Monday, April 25, 2016
Marking the anniversary of Italy's Liberation- April 25, 1945 with the film "Anzio"
Everywhere you turn in Italy, there is history. Every town you visit has its own story just waiting to be told. Every step you take has been taken for thousands of years. So when I visited the seaside town of Anzio and noticed a memorial stone written in English, I knew that I was about to learn something fascinating. The stone reads as follows:
THE 6TH (BANFFSHIRE)
BATTALION THE GORDON
TO THE MEMORY OF
THOSE WHO GAVE THEIR
LIVES ON THE ANZIO
22 JANUARY – 4 JUNE 1944
The Battle of Anzio began in January of 1944 when Allied forces landed on the shores of neighboring seaside towns, Anzio and Nettuno. “Operation Shingle” was aimed at defeating German forces in the area. Initially, the attack was indeed a surprise and the allied forces were able to move inland. But shortly thereafter, the German forces regrouped moving every available troop to higher ground, with a clear view of the allied positions. What followed was one of the deadliest battles of World War II, lasting a grueling four months.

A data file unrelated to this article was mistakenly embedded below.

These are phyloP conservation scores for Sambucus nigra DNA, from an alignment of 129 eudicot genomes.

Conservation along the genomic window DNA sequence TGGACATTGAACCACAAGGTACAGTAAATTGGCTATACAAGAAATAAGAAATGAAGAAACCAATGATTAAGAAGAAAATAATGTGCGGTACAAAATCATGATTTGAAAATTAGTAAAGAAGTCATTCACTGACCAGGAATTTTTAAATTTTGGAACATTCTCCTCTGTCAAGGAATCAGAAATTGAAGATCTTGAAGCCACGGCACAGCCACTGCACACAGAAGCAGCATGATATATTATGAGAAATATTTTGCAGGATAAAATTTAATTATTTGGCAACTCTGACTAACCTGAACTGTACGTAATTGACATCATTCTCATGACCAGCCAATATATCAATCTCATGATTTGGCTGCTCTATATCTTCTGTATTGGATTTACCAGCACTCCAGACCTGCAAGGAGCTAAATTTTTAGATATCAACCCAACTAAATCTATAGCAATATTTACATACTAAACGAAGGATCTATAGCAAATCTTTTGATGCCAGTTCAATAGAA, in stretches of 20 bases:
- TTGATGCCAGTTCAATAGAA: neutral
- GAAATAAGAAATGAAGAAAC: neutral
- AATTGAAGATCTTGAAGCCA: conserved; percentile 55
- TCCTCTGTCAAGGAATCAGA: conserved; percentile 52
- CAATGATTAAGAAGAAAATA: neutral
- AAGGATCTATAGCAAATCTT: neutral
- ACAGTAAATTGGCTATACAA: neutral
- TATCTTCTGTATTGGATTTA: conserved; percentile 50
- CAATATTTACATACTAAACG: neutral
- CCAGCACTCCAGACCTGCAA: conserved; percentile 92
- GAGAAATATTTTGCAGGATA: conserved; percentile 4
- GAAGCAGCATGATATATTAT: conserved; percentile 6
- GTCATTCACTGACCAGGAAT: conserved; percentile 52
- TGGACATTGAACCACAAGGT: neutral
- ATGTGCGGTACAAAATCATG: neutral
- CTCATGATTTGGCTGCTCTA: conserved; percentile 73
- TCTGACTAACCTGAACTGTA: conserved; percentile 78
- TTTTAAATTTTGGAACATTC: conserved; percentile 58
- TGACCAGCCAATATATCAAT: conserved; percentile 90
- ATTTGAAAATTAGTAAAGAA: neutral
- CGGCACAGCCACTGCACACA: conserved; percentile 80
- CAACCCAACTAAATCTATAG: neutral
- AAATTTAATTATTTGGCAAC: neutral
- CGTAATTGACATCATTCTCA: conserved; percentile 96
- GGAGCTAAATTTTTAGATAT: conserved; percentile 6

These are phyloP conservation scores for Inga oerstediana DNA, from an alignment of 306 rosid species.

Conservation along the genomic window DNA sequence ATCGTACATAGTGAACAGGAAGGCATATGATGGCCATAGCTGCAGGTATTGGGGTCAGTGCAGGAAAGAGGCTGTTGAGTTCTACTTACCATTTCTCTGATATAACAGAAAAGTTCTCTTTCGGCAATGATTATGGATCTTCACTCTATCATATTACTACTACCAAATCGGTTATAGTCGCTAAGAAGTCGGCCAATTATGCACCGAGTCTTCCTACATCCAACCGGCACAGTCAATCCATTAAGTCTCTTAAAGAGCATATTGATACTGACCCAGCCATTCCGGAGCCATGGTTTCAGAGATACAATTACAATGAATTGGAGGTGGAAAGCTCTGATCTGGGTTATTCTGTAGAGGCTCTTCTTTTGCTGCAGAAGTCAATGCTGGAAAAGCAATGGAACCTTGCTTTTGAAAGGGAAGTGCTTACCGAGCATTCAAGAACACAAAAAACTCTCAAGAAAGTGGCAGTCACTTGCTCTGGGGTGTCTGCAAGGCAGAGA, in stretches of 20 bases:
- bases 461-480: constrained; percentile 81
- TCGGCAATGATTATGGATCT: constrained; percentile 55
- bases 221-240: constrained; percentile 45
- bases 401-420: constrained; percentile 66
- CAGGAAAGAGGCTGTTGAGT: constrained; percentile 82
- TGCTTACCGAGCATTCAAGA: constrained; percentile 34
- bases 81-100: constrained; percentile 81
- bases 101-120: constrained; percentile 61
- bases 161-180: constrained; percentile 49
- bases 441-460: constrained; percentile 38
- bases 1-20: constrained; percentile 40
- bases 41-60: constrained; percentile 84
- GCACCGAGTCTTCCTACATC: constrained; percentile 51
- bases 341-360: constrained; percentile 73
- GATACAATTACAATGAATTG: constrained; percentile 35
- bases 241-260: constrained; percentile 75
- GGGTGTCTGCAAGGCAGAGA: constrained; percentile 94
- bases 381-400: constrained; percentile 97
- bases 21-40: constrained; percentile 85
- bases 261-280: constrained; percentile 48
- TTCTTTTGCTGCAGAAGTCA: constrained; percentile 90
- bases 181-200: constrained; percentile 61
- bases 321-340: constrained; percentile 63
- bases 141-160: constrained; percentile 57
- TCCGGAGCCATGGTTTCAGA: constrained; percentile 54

The battle is memorialized in the 1968 movie titled “Anzio,” starring Robert Mitchum and Peter Falk. Although the film doesn’t focus as directly on the battle as might expect, it’s entertaining, suspenseful drama that covers the basics before taking you through the war-torn Italian countryside in pursuit of its two main characters, played by Mitchum and Falk. It was a pleasure to see these two iconic actors together in their younger days. Though hardened by war, the brotherhood between the two characters is strong, and it doesn’t take long to connect with them.
Adapted from the book “Anzio” by Wynford Vaughan-Thomas, the BBC war correspondent at the battle, the film was made in Italy with an Italian film crew and produced by the legendary Dino DeLaurentis. A joint Italian/American project, it was directed by Edward Dmytryk and Duilio Coletti. The film is available on Amazon.
The practice of using non-professional actors is nothing new in Italian cinema or even world cinema for that matter. Perhaps the first kn...